Charitable recycling benefits Idaho State University College of Nursing students
April 26, 2019
MERIDIAN - Four Idaho State University students in Meridian’s accelerated nursing program are wrapping up their studies this spring, thanks to 2018-2019 scholarships awarded by the John William Jackson Fund (JWJF), a statewide program that benefits future nurses, schools and Idaho youth.
The students, who are completing their Bachelor of Science in Nursing degrees, in Meridian’s rigorous 12-month program are Trisha Wineman, Jennifer Kuklok, Sara McDonald and Kelsey Tyler.
“I am so grateful for this entrusted gift. Having the monetary support, and the emotional encouragement of being chosen for this award, I feel more able to do the required work, spend valuable time with my family during this endeavor, and empowered to move forward with my new career,” said Wineman, who will graduate in May. She received $2,000.
The JWJF was started by Jackie and Bill Jackson, of Boise, after the death of their son John William Jackson, a graduate researcher who died in a rock climbing accident in Central Asia. Established in 2000, the fund is a tribute to the enthusiasm, passion, and enterprise that the younger Jackson exhibited in life, according to the Fund’s website.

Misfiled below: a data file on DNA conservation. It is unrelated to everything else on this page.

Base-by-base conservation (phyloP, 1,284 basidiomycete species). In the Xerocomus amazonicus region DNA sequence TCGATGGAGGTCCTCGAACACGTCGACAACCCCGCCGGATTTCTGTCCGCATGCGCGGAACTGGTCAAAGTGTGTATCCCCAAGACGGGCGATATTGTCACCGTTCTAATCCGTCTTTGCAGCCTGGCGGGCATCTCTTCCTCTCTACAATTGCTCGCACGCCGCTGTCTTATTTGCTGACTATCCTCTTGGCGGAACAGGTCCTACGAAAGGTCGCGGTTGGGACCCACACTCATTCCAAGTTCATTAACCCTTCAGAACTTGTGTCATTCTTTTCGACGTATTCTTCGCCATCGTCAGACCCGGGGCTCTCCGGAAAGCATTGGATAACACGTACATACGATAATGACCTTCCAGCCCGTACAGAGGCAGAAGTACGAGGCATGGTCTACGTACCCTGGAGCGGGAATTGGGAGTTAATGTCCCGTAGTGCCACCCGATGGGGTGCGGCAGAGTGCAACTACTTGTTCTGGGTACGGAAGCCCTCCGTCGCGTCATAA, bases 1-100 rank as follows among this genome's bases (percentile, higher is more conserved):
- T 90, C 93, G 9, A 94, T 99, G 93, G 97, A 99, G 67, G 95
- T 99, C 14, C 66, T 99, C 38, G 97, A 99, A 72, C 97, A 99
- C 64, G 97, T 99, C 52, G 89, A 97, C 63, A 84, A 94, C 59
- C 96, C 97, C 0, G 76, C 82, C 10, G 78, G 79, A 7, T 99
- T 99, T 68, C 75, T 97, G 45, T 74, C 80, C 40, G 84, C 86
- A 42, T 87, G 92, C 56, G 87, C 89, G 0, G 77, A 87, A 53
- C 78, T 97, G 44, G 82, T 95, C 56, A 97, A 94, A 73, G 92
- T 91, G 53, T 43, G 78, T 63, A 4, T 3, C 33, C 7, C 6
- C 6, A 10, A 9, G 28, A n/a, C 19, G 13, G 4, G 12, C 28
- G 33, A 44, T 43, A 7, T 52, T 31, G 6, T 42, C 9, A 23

One of the organization’s hallmarks is its innovative, approach to raising money, such as the tax-deductible Youth Education Recycling Partnership or iYERP. Companies and individuals can donate metal scrap, copper wire and construction materials for recycling instead of tossing them into a landfill. Money from the sale of the recycled scrap helps fund the grants and scholarships.
The JWJF supplies the containers to gather metal scrap and can arrange for collection of the materials. You can also drop off recycling materials at Pacific Steel & Recycling sites in the Treasure Valley.
Bill Jackson, who is fondly called “Action Jackson” by friends and colleagues, says the foundation is currently awarding $48,500 in health science and nursing scholarships to seven schools in Idaho, Oregon and Washington, including $7,000 to ISU for nursing.
“The decision to award health science scholarship grants was a decision I made in response to the loss of many of our dear friends or family members due to a variety of life-ending health issues. It allowed us to grant nursing first, followed by health science scholarships, and have scholarships in their memor,” Jackson said.
ISU scholarship recipient Jennifer Kuklok, wyho received $2,000, said her award enabled her “to continue with the nursing program, unaffected by the inability to work during this fast-paced, 12-month, accelerated program... Without the scholarship, I may not have been able to stay in the program and obtain my degree, due to financial hardship.”
The mission of the JWJF is to advance academic scholarship, performing arts and outdoor sporting for Idaho youth. In 2017, the Fund had distributed $1 million in total grants, according to the JWJF website.